15. Ministers reiterated that Education for Sustainable Development (ESD) was not only about climate change but also about other environmental, social, economic and political factors, and it was an issue requiring global action and not only by small states. They strongly advocated that ESD be addressed explicitly in any forthcoming IAGs for education. They further noted that policies for ESD were welcome and necessary, but insufficient in themselves, and re-affirmed that a variety of strategies was necessary to turn policy into practice, including: a multi-sectorial approach, public/private partnership, community engagement, using cultural traditions and mass media approaches, and information and communication technology.
16. Ministers stressed that ICT was vital to increasing access at all levels, hence improving the efficiency of the education system, but that technology should be driven by educational needs. They noted that while there was a plethora of initiatives for the development of Open Education Resources (OER), such as scientific publications, eBooks and journals, there was a need to set up a common platform for OER materials for harmonisation and ease of access. They further highlighted the need for a common framework for all open universities of the Commonwealth, especially those in small states. Quality assurance mechanisms should be strengthened to make them more relevant to the needs of stakeholders.
17. Ministers observed that external financial assistance, though significant, was a small part of the overall financing of education. Such assistance should, therefore, be considered as a catalytic support to enable the capacity of local institutions to be strengthened and include reasonable conditions. They further wished for improved cohesion in donors’ financing of education in relation to the post-2015 development framework.
18. Ministers complimented the Commonwealth Secretariat on its work and achievements over the past three years, 2009-2012. They also noted and appreciated its increased collaboration with educational organisations.
19. Ministers welcomed Professor Asha Kanwar’s appointment as President and CEO of the Commonwealth of Learning (COL), the first woman to head a Commonwealth inter-governmental organisation. They further commended Sir John Daniel, former President and CEO of COL, on his work and contribution to the advancement of the organisation. They further commended COL on its growing impact since 17CCEM, especially in relation to its needs-based work in each Member State. Ministers were pleased with the leadership of COL in developing innovations in technology to enhance access to education in both the formal and non-formal sectors. Ministers endorsed the three-year plan for 2012-15 ‘Learning for Development’. They emphasised the need for strengthening the Virtual University for Small States of the Commonwealth (VUSSC), and for the development and use of OER in providing quality teaching and learning for all.
20. Ministers commended the achievements of the Commonwealth Scholarship and Fellowship Plan (CFSP), and recognised the success of the CFSP Endowment Fund. They appreciated the announcement by the Government of Mauritius to launch 54 scholarships from the Open University of Mauritius, and one additional scholarship at the University of Mauritius from 2013, and invited other countries to follow the example of Mauritius. They further encouraged member countries to contribute to the Endowment Fund.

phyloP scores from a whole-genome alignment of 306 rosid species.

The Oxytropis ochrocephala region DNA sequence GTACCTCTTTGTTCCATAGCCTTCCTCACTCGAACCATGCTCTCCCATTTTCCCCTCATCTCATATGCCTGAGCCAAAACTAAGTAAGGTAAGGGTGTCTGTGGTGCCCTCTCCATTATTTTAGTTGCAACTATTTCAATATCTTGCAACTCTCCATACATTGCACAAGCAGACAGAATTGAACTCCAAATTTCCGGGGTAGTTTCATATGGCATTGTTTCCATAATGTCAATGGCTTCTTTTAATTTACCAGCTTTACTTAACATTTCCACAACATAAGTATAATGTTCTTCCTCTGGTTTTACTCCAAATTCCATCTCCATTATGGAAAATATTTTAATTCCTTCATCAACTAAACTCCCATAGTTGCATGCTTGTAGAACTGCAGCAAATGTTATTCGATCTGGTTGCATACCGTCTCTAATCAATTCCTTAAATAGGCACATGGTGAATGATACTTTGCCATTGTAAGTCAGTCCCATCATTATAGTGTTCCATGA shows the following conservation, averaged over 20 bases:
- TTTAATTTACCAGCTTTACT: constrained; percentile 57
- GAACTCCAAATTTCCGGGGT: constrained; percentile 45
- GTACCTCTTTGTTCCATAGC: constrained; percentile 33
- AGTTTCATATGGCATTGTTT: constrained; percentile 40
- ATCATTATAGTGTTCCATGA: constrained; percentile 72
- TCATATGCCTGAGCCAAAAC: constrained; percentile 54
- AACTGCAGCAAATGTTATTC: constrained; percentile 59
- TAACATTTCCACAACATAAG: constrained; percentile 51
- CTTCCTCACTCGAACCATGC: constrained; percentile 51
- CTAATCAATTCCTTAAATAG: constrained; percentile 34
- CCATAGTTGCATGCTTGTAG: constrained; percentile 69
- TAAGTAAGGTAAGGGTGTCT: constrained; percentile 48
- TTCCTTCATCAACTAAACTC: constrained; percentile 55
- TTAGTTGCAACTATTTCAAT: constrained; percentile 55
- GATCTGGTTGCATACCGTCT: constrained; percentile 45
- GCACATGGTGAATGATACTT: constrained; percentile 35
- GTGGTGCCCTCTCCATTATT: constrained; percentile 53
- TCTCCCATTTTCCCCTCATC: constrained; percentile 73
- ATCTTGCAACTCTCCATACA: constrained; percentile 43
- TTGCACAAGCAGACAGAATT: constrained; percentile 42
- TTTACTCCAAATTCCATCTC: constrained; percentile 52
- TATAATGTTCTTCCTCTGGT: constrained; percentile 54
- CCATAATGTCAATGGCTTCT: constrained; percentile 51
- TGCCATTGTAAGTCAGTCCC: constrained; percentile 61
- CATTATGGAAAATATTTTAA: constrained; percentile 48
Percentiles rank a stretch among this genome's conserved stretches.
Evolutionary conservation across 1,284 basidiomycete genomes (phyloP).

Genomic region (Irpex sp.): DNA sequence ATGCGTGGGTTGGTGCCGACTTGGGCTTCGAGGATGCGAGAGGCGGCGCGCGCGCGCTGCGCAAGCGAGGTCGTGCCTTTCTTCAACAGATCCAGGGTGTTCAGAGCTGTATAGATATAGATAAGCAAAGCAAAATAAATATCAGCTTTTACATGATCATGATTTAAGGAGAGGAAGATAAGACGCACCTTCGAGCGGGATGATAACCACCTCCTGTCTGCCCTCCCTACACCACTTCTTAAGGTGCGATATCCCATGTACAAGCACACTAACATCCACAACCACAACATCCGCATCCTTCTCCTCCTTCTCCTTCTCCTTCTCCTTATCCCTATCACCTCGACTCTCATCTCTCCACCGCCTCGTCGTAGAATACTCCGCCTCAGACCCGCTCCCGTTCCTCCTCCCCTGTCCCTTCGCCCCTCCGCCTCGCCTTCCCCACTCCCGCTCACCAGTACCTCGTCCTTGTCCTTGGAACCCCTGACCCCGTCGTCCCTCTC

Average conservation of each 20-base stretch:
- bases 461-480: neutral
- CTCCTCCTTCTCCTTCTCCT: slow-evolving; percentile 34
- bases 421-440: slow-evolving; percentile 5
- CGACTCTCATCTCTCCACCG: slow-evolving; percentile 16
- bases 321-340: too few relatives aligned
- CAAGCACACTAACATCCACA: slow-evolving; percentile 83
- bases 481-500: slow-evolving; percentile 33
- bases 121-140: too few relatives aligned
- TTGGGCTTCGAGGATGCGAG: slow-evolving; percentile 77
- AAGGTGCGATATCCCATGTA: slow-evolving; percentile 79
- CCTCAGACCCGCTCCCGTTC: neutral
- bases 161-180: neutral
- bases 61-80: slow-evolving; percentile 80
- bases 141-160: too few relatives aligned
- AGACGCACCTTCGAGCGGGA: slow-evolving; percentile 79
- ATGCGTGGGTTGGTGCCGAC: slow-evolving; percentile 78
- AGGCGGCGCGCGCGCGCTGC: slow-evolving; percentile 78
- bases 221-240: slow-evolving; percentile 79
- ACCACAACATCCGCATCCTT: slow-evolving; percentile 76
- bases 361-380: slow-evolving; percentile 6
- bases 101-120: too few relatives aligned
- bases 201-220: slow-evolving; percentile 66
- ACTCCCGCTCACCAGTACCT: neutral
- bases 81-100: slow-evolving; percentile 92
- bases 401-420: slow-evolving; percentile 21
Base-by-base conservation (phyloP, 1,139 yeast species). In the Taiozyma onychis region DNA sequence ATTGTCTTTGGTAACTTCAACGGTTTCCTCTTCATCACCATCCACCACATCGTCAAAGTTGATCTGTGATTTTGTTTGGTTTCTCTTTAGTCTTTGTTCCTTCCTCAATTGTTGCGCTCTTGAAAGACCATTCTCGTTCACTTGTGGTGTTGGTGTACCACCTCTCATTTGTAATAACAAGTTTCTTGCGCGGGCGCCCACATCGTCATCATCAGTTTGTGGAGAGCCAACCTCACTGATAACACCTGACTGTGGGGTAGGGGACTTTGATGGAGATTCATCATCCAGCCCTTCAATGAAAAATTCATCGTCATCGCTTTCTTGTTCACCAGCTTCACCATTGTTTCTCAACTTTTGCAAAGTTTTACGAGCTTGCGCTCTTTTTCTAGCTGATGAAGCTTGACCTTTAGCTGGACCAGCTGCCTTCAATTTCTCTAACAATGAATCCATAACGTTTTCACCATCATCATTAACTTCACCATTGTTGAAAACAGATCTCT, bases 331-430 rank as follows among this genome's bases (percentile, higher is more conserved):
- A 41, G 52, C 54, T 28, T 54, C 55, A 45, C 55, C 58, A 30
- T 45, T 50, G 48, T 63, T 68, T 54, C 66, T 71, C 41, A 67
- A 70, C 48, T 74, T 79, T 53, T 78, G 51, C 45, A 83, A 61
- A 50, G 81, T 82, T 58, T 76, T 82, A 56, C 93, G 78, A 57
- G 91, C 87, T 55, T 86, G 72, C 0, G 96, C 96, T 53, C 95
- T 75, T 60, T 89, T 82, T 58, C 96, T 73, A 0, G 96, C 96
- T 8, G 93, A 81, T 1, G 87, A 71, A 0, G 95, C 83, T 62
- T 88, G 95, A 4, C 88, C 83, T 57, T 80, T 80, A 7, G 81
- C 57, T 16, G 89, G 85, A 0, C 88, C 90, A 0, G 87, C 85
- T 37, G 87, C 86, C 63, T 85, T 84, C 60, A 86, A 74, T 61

21. Ministers were apprised on the findings of the proposal to establish the Commonwealth Tertiary Education Facility (CTEF). They noted their deep interest in supporting tertiary education in the Commonwealth, and welcomed and endorsed the proposal by the Government of Malaysia for the establishment of the Commonwealth Tertiary Education Facility at the National Higher Education Research Institute, University Sains Malaysia, Penang, Malaysia. They commended the Government of Malaysia for their support for the CTEF and looked forward to the CTEF becoming operational. Ministers noted the need for an effective governance structure of the CTEF, and recommended the establishment of satellite units in other Commonwealth countries.
22. Ministers welcomed the use of the Commonwealth Connects on-line platform and commended its potential value in enabling on-going co-operation and collaboration in education across the Commonwealth, noting that it could also be used as a medium to encourage more frequent interaction between them.
23. Ministers noted the issues highlighted by the parallel forums: Youth, Stakeholders’, Teachers’ and Post-Secondary and Higher Education Leaders’, and appreciated the need for partnership at all levels. They:
a. welcomed the establishment of the Commonwealth Students’ Association;
b. agreed that education should remain a core priority of the Secretariat’s work, given the central role of education in development programmes throughout Commonwealth countries, especially its key role in nation building, developing economies, citizenship, personal aspiration, and meeting the needs of the very high number of people aged under 25 in many Commonwealth countries;
c. called on the Commonwealth Secretariat to ensure that stakeholders are engaged in the process of meeting the needs of education in the Commonwealth;
d. noted that post-secondary education had not been addressed in the existing Millennium Development Goals for Education, and advocated that it be explicitly included in any forthcoming IAGs for education.
e. emphasised the need for education for children in conflict and post-conflict situations.
24. Ministers appreciated and thanked the Government of the Republic of Mauritius for its hospitality and for its organisation of the Conference in collaboration with the Secretariat. They welcomed the offer from the Bahamas to host 19CCEM in 2015.